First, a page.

|take all the trees, put 'em in a tree museum?|
Photo by J. Harrington
As near as we can tell, the United States doesn't have a current minerals strategy. A CBO report from 1983 seems as close as we've come in quite awhile, although it appears that the Department of Energy is working on a study. This could become significant if some "radical environmentalists" joined with some committed patriots to challenge one or more of these mining proposals based on public and/or private nuisance theory or a public trust theory for protecting wilderness. Let us reiterate here that we have no legal training or education and this is nothing like legal advice. Consider it more the musings of a gadfly and one who has tilted at more than their fair share of windmills.
Much of the major mining developments are undertaken and/or financed by companies and interests foreign to the U.S. That means foreigners get the profits and, historically, it has been the U.S. public that gets the clean-up bills. If that's not a nuisance, in at least a non-legal sense, we're not sure what is. We think economists call it an "externality."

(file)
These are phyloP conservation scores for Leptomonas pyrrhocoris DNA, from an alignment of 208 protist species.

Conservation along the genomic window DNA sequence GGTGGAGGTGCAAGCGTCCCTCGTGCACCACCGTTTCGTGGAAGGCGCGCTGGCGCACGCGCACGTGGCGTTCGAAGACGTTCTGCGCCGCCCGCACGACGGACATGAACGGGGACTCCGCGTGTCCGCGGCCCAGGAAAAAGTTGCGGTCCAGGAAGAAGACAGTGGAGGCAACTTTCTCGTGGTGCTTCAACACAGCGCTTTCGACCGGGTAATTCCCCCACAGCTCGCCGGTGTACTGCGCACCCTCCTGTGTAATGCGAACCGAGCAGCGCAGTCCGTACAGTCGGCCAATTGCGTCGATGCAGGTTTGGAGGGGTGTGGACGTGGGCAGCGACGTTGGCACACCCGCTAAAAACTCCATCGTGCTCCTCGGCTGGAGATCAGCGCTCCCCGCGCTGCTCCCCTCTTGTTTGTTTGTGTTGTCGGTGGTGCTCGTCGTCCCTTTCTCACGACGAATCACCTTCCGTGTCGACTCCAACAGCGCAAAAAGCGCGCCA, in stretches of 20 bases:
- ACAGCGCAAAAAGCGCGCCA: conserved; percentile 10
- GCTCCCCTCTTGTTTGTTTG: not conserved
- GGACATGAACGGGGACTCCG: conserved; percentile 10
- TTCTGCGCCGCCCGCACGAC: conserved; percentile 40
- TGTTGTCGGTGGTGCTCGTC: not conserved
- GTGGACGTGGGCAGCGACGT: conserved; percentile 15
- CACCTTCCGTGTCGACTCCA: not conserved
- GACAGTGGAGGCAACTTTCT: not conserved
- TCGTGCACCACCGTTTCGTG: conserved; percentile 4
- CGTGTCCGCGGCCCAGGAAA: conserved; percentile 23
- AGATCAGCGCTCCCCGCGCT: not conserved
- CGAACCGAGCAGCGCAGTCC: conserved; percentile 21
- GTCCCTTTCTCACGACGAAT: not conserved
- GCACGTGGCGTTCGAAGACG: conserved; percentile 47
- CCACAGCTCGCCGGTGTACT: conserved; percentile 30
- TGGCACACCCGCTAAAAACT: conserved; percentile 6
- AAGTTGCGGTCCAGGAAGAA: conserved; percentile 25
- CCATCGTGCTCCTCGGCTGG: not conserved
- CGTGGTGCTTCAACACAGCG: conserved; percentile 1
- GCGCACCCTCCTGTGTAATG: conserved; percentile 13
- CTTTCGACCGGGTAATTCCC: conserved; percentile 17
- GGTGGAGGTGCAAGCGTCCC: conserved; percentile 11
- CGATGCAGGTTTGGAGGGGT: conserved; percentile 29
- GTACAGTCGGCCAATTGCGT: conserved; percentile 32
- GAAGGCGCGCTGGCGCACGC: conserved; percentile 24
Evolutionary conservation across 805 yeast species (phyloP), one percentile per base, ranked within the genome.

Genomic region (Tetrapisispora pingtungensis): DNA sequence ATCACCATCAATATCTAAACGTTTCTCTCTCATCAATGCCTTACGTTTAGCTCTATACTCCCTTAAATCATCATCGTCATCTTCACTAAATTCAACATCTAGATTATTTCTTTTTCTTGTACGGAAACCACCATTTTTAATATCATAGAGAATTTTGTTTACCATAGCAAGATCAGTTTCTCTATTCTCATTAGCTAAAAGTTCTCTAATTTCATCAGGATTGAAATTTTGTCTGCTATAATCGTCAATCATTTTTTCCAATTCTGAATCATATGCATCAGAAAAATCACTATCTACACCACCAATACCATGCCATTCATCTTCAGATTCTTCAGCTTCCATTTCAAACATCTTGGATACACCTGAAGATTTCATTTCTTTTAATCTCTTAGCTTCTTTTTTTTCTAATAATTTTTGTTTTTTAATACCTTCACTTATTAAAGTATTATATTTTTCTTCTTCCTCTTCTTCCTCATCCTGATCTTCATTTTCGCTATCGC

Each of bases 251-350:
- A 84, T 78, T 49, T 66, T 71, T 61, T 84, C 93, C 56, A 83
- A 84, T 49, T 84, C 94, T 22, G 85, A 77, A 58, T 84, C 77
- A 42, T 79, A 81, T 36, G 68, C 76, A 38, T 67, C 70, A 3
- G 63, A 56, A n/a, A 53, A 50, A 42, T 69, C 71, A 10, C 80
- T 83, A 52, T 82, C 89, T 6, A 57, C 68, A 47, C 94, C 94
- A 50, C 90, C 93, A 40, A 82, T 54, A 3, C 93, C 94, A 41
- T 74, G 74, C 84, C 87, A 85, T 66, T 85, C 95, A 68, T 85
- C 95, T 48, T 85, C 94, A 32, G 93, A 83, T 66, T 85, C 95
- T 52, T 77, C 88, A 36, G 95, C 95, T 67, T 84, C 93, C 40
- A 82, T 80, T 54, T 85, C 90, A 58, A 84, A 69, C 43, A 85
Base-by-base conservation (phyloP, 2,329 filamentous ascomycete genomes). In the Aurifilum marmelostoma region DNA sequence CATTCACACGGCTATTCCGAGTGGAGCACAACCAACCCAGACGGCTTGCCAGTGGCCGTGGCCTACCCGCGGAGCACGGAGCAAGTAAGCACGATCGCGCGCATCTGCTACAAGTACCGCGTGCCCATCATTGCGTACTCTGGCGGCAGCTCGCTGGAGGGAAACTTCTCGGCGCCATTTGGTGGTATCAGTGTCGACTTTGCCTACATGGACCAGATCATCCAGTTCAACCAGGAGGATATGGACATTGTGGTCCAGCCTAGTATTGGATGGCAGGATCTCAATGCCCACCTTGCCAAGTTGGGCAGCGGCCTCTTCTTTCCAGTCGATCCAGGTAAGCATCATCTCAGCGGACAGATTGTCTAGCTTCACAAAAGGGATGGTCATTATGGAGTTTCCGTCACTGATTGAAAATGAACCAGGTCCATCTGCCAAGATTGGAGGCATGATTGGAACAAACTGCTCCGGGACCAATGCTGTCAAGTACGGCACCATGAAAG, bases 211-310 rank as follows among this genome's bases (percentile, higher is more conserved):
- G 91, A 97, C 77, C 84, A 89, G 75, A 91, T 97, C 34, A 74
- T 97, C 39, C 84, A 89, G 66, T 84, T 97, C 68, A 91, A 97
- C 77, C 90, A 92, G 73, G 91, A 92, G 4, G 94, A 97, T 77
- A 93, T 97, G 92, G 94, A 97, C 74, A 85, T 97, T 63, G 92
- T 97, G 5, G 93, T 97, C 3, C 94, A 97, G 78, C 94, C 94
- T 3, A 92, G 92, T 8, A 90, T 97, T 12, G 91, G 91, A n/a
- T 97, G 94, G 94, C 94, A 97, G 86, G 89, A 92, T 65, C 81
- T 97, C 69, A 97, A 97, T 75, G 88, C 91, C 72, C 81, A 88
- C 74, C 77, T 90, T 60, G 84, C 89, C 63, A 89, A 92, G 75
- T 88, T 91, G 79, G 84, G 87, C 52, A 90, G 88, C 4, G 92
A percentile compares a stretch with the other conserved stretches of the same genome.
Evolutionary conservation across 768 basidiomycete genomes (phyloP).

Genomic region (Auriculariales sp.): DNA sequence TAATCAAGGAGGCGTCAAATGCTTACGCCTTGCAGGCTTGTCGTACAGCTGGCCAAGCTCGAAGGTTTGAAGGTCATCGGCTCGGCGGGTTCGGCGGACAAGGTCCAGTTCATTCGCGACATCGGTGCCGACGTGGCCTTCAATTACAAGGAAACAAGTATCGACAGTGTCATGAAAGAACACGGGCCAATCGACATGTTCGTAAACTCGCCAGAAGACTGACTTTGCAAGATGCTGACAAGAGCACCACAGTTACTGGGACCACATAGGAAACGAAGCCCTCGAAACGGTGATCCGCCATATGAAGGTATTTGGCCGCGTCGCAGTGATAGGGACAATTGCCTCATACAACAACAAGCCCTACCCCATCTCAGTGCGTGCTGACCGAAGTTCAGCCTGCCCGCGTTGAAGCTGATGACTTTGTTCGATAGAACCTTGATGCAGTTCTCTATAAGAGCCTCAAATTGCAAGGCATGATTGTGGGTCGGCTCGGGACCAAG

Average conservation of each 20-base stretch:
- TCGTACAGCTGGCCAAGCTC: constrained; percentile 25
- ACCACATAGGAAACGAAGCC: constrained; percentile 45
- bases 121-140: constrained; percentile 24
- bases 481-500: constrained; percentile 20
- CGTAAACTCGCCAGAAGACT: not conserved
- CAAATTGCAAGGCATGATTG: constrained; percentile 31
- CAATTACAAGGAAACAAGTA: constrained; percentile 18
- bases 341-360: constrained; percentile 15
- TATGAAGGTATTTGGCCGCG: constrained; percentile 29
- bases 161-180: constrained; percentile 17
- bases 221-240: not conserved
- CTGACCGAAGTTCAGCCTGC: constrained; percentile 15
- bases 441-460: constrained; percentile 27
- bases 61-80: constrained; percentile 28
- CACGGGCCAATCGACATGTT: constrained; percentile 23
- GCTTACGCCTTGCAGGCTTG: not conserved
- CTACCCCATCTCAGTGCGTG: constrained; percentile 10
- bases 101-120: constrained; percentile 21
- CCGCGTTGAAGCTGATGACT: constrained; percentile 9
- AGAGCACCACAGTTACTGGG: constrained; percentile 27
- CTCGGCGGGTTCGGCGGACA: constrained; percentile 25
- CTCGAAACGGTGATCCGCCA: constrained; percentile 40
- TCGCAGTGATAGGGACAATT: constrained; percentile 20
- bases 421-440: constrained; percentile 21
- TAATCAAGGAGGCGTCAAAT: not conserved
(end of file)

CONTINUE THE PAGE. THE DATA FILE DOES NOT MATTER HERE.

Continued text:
Have we let economics prevail over what should be national core competencies? We've been thinking about these kinds of issues ever since someone recently challenged us to answer why it should be that wilderness might be more entitled to protection than someone's back yard. We're sure there are good answers to that question (private versus public nuisance?), we just haven't yet been able to formulate one.
Has anyone got a good answer as to where non-trade strategic national capabilities do, or should, fit into something like NAFTA or the TPP? Are those questions that should be determined by a WTO panel? Does that leave critical national capabilities at the same disadvantage to global profits as local environmental laws might be? Has the global trade pendulum swung to far in one direction?
If we were still living in Massachusetts, we'd probably be raising similar questions about the prospect of drilling for oil off the North American coastline. These can't simply be issues for global capitalism, since we've read that, as originally envisions, capital wasn't expected to move across national boundaries. Is it time to seriously reconsider not only the rules of the game, but what game it is that we're actually playing? How long have foreign interests been trying to influence our elections? Are we doing enough to protect all of our strategic interests? Does the U.S. need a minerals strategy?
Right to property
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Be something for sale
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